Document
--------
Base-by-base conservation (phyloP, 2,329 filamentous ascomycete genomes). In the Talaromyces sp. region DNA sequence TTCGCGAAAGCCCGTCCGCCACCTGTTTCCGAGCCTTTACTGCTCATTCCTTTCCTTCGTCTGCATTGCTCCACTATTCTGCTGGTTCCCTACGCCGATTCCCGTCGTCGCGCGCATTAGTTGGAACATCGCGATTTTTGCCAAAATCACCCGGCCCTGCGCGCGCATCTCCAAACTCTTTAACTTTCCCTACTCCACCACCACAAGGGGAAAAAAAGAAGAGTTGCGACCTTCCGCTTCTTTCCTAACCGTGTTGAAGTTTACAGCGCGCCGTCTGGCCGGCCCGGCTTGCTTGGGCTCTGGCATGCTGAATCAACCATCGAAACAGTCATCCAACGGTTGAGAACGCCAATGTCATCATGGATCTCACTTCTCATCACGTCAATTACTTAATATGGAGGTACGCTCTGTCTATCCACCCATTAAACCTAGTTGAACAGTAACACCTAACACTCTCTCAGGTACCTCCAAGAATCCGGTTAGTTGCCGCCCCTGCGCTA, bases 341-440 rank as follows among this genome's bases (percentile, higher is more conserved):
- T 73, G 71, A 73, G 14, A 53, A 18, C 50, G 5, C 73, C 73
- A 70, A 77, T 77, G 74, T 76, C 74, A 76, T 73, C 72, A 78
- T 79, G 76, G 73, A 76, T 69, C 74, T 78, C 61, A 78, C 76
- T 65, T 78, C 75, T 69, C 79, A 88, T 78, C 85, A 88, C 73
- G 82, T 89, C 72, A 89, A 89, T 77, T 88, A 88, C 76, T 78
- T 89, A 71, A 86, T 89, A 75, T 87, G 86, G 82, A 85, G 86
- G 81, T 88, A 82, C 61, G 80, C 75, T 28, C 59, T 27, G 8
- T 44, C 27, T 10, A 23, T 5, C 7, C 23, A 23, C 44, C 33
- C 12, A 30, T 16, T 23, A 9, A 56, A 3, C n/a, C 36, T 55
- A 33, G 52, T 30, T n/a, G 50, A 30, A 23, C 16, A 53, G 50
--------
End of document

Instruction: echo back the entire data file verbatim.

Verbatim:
Base-by-base conservation (phyloP, 2,329 filamentous ascomycete genomes). In the Talaromyces sp. region DNA sequence TTCGCGAAAGCCCGTCCGCCACCTGTTTCCGAGCCTTTACTGCTCATTCCTTTCCTTCGTCTGCATTGCTCCACTATTCTGCTGGTTCCCTACGCCGATTCCCGTCGTCGCGCGCATTAGTTGGAACATCGCGATTTTTGCCAAAATCACCCGGCCCTGCGCGCGCATCTCCAAACTCTTTAACTTTCCCTACTCCACCACCACAAGGGGAAAAAAAGAAGAGTTGCGACCTTCCGCTTCTTTCCTAACCGTGTTGAAGTTTACAGCGCGCCGTCTGGCCGGCCCGGCTTGCTTGGGCTCTGGCATGCTGAATCAACCATCGAAACAGTCATCCAACGGTTGAGAACGCCAATGTCATCATGGATCTCACTTCTCATCACGTCAATTACTTAATATGGAGGTACGCTCTGTCTATCCACCCATTAAACCTAGTTGAACAGTAACACCTAACACTCTCTCAGGTACCTCCAAGAATCCGGTTAGTTGCCGCCCCTGCGCTA, bases 341-440 rank as follows among this genome's bases (percentile, higher is more conserved):
- T 73, G 71, A 73, G 14, A 53, A 18, C 50, G 5, C 73, C 73
- A 70, A 77, T 77, G 74, T 76, C 74, A 76, T 73, C 72, A 78
- T 79, G 76, G 73, A 76, T 69, C 74, T 78, C 61, A 78, C 76
- T 65, T 78, C 75, T 69, C 79, A 88, T 78, C 85, A 88, C 73
- G 82, T 89, C 72, A 89, A 89, T 77, T 88, A 88, C 76, T 78
- T 89, A 71, A 86, T 89, A 75, T 87, G 86, G 82, A 85, G 86
- G 81, T 88, A 82, C 61, G 80, C 75, T 28, C 59, T 27, G 8
- T 44, C 27, T 10, A 23, T 5, C 7, C 23, A 23, C 44, C 33
- C 12, A 30, T 16, T 23, A 9, A 56, A 3, C n/a, C 36, T 55
- A 33, G 52, T 30, T n/a, G 50, A 30, A 23, C 16, A 53, G 50